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Dr. de Silva, of the Harvard Bureau of Street Traffic Research, has developed experiments for testing driving ability which have been the subject of far-flung comment. The Associated Press, March of Time, news reels, and other publicity media have featured this important work, and Mr. Goodwin of the Massachusetts Registry of Motor Vehicles has volunteered to provide space for Dr. de Silva's apparatus. Persons who have been deprived of their operator's licenses and others interested are to be tested on machines which register the speed of their reactions, their excitability, power to steer a straight course, and various other attributes necessary to expert driving.
The significance of Dr. de Silva's work is very great because of its future possibilities as an aid to safe driving. Installation of his apparatus in every driving test center in the country would simplify the problem of keeping incapable operators off the highways. As Dr. de Silva himself points out, the road tests now administered, usually consisting of a trip around one city block, are entirely inadequate, as no emergency is likely to arise. His experiments, on the other hand, endanger no one, as they are carried out in the safe confines of a laboratory. A system of point rating could easily be devised, so that prospective chauffeurs and truck drivers would find it difficult to obtain positions unless they had proved themselves experienced.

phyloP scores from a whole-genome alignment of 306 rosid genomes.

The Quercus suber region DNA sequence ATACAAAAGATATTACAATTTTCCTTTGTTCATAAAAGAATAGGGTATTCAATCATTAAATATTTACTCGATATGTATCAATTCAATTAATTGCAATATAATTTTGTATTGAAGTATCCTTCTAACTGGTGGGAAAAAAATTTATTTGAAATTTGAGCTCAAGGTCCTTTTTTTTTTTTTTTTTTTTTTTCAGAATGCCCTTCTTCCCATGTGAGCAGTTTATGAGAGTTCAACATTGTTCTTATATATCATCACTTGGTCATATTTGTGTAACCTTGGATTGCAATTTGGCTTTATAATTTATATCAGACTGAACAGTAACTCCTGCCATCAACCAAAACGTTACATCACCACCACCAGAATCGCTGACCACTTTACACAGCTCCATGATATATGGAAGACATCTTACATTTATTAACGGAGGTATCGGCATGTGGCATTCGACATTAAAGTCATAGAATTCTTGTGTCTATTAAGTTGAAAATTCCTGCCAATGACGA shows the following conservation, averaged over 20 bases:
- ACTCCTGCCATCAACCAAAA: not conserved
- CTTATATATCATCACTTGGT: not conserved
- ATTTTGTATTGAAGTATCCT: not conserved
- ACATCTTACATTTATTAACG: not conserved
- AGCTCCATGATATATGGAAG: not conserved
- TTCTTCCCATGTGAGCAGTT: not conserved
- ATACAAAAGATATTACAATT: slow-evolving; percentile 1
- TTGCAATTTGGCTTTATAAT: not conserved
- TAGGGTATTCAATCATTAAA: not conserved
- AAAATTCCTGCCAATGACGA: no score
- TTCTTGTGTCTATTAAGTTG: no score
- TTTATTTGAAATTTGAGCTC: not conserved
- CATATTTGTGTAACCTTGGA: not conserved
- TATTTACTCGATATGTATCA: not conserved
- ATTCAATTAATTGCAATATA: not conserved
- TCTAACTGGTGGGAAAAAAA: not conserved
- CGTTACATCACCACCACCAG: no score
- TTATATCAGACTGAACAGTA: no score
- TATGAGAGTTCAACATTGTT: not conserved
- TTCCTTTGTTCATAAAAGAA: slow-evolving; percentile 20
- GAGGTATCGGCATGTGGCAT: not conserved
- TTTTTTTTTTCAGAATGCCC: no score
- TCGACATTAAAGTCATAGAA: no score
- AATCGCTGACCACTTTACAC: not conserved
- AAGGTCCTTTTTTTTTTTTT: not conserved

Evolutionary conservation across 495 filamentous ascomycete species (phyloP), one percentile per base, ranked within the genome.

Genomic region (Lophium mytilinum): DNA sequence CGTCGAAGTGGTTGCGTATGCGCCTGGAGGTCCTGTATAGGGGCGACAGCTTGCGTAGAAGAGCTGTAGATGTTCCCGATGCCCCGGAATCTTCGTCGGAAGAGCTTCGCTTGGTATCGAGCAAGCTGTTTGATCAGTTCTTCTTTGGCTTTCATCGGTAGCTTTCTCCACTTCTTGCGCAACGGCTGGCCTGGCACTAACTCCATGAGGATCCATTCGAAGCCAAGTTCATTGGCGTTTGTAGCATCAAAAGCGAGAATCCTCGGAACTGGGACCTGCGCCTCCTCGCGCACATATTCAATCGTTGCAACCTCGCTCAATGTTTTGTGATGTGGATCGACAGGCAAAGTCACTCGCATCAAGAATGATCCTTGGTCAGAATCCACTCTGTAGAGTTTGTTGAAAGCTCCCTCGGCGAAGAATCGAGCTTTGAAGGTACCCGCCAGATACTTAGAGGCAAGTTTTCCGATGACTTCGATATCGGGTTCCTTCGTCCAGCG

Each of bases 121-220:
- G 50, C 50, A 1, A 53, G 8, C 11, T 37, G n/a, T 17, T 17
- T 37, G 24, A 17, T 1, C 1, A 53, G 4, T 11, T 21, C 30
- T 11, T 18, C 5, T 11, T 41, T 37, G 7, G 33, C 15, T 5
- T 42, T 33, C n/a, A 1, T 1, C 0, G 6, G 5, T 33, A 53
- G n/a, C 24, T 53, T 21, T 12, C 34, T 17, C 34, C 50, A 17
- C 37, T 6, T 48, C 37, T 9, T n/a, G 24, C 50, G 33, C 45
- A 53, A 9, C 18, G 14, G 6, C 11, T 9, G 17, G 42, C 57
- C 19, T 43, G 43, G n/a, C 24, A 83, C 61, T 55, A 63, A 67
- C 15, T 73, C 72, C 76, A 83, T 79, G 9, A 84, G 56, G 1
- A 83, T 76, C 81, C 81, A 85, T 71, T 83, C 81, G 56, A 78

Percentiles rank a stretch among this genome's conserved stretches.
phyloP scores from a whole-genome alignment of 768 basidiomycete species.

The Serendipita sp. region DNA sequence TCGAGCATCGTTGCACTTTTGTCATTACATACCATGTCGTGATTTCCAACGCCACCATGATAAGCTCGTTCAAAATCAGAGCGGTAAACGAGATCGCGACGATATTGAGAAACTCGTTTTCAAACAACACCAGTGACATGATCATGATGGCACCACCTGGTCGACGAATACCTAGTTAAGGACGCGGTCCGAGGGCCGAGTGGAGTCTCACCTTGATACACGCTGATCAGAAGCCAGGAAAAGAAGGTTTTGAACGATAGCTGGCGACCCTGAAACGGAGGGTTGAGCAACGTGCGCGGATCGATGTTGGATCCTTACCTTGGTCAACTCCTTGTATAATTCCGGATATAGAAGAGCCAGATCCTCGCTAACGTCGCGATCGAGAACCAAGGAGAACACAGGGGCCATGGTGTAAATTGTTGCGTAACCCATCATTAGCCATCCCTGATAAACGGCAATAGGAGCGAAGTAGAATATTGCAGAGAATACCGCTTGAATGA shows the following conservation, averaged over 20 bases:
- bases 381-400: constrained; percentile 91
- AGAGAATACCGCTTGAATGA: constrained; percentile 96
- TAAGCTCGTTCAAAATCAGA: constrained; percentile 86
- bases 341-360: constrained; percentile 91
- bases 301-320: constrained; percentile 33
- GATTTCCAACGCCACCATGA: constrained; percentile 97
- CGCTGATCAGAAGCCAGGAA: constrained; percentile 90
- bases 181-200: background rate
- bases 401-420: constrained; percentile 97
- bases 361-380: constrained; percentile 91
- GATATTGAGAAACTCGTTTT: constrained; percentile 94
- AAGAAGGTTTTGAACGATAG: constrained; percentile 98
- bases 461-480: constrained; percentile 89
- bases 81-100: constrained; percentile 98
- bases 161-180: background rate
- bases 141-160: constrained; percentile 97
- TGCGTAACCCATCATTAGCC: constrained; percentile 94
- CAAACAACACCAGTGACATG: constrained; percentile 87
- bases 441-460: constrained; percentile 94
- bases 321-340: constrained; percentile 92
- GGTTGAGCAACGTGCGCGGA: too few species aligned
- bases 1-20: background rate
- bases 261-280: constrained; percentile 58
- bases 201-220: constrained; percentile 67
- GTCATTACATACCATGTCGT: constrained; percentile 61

The current nationwide drive for road safety emphasizes the practical value of Dr. de Silva's experiments. Every newspaper poll has shown a large majority in favor of strict driving tests in order to assure a high standard of driving and knowledge of the rules of the road. By contributing a scientific means of administering such tests, Dr. de Silva gives these polls some meaning, and does the public at large a considerable service.
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